That proved to be a poignant statement, as both Wolwowicz and Saull jumped on board and agreed.

Russell’s most significant criticisms centred on plans that candidates saw as redundant. Other candidates pointed to her inclusion council and Art Crawl bus ideas as unnecessary, saying these needs can be met by other MSU bodies and the HSR.

Ali and Wolwowicz miss opportunity to make an impact

Israa Ali and Jason Wolwowicz each got their campaigns off to a slower start than other candidates and did not effectively use the debate to catch up.

Ali was, at times, lost in the speed of the debate and seemed the least confident of the candidates. Her speaking tone was professional but seemed stiff and rehearsed at times.

Ali was, however, the only candidate to address concerns of spiritual groups on campus, especially with regards to creating a spirituality centre.

“The spirituality centre has been a conversation starter ever since 2004 and it’s been needed for a lot of different faith groups on campus, even for those without faith,” said Ali.

Wolwowicz demonstrated confidence and charm but relied heavily on his notes, anecdotes and elaboration. He also tended to be long-winded in his answers.

His “Bright Idea” program fell under the radar among candidates at the debate. Brodka’s and Saull’s similar platform points saw much more talk time.

Wolwowicz's strongest moment came when lobbing criticism against the peer tutoring proposals put forward by Brodka and Saull.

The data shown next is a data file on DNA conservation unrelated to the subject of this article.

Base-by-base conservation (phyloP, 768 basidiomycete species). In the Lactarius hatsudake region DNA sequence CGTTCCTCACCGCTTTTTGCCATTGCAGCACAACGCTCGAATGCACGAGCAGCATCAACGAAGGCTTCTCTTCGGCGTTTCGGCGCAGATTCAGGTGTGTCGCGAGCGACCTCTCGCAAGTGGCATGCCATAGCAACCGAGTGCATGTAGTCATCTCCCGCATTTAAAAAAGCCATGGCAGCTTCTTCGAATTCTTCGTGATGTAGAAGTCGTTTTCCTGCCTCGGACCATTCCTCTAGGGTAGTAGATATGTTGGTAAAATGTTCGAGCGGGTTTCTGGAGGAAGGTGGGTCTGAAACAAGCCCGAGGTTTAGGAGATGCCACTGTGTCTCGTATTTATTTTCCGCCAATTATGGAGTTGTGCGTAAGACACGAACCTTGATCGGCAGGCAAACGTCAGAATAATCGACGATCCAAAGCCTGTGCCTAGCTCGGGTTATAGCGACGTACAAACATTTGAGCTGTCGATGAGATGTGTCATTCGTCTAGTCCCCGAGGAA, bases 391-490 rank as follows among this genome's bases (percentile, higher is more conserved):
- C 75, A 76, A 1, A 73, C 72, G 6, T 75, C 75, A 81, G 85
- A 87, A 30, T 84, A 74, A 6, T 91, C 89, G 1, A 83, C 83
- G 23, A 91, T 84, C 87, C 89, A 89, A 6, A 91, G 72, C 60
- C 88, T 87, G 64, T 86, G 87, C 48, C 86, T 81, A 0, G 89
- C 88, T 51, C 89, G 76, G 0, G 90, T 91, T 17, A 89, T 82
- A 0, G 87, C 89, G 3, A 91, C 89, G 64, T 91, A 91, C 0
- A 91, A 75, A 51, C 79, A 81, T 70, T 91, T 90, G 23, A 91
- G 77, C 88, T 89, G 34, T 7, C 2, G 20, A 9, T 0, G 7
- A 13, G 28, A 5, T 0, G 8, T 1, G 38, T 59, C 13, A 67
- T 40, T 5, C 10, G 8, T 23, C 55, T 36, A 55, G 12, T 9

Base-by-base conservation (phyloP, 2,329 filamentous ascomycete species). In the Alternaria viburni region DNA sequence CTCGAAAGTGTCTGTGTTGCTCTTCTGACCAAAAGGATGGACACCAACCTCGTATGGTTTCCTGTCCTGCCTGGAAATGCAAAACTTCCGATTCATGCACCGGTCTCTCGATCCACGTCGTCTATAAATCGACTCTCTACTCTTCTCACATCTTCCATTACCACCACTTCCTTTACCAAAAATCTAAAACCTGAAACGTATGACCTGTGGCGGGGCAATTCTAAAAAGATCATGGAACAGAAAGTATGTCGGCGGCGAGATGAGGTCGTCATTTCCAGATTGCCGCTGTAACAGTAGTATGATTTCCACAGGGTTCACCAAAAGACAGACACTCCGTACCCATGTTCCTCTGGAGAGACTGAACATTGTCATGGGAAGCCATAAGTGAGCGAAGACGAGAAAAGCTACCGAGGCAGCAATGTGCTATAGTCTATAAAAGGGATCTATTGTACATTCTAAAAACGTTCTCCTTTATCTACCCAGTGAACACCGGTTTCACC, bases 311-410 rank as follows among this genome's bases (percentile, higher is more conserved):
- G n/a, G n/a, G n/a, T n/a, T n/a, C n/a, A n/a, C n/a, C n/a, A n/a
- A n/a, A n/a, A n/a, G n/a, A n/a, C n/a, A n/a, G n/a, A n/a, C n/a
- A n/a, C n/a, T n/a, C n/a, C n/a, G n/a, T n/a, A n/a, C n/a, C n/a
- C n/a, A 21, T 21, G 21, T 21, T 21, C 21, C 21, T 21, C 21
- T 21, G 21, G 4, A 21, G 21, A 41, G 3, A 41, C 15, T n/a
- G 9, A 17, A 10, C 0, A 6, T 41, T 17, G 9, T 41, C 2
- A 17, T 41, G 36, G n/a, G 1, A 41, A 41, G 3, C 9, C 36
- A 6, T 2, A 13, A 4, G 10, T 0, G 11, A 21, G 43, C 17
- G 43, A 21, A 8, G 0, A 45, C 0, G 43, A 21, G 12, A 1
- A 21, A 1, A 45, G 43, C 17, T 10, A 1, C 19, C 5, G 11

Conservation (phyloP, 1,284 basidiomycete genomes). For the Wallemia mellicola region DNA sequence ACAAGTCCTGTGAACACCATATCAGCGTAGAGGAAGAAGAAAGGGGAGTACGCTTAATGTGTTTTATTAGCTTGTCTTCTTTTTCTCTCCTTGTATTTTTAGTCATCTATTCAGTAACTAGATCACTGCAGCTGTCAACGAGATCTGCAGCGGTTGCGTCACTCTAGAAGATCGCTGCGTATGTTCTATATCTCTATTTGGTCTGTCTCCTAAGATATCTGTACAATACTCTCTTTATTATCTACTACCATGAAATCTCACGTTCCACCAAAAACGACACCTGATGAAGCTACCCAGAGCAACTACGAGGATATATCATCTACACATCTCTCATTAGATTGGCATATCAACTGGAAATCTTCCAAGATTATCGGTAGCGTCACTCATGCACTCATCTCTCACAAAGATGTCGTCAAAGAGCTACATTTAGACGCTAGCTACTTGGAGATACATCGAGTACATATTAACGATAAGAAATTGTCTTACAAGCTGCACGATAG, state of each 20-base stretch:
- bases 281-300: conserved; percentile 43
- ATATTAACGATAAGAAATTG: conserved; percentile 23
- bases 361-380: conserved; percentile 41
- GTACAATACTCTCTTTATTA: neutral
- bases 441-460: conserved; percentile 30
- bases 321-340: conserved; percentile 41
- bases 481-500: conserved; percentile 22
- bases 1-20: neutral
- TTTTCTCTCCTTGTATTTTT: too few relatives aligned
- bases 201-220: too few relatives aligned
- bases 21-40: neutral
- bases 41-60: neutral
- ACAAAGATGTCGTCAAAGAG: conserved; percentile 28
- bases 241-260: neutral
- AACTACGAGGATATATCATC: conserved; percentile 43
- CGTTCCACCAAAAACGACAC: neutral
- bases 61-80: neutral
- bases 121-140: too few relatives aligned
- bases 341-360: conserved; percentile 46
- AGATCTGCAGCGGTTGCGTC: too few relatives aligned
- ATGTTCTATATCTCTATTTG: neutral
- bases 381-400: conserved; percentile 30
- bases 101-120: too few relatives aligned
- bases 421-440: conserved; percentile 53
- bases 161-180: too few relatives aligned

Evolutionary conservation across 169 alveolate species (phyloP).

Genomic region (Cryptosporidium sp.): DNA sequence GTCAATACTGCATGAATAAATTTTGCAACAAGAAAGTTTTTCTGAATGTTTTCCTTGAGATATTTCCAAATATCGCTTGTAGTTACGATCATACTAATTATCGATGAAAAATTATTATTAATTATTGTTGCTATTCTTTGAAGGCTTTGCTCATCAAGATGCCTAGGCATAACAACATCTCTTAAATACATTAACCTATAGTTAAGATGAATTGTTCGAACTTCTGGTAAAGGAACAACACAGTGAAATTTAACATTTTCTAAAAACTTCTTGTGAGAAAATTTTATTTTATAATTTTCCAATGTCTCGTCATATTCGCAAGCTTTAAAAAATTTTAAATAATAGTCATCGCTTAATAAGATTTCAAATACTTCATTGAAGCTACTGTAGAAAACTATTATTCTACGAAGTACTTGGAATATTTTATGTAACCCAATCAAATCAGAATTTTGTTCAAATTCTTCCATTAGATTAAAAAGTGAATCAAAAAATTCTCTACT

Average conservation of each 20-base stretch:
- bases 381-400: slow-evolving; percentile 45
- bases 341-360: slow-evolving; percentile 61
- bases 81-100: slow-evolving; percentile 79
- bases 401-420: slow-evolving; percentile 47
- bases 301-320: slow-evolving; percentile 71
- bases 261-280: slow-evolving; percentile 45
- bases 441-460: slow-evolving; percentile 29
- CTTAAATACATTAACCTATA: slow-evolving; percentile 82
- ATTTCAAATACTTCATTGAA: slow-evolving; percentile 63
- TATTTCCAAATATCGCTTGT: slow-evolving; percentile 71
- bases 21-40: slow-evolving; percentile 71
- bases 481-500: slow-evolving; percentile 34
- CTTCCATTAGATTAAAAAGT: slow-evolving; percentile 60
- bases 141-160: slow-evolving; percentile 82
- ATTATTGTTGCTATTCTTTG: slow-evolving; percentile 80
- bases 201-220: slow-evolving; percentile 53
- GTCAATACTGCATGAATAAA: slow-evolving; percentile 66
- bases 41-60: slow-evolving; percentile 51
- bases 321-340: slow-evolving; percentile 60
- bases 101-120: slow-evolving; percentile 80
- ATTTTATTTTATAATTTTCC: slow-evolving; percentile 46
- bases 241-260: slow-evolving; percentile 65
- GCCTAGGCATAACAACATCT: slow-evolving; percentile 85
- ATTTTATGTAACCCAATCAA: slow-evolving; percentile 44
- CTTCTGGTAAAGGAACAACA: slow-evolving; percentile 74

“I understand we have a surplus, and we have money to spare right now. However, I don’t see how that’s affordable,” said Wolwowicz.

For both Ali and Wolwowicz equal speaking time did not result in equal impact.

Candidates address audience questions

To close the debate, candidates took questions from the live-streaming audience (beginning at 00:52:40 in the video). Many viewers wanted to hear the candidates weigh in on the scandal surrounding McMaster's engineering Redsuits organization and their "songbook."

The candidates agreed that the words found in the cheers are inappropriate but not representative of the engineering community as a whole.

Saull, Brodka and Ali supported the University's decision given the information that was available at the time of the debate. Russell denounced the songbook but did not directly comment on the decision to suspend the Redsuits.

Wolwowicz denounced the songbook but added, "having been a welcome week representative as well, I think we should have a little more discussion before condemning all engineering students who might be reps as well."

Going forward

An MSU-sponsored debate will take place on Monday, Jan 27 at 12:00 p.m. and take place in the atrium of the McMaster University Student Centre.

Online polling will take place on Tuesday, Jan. 28, Wednesday, Jan 28 and Thursday, Jan 30.

We live streamed and hosted an all-candidate MSU presidential debate on Jan. 23. Find our analysis here and the full video below.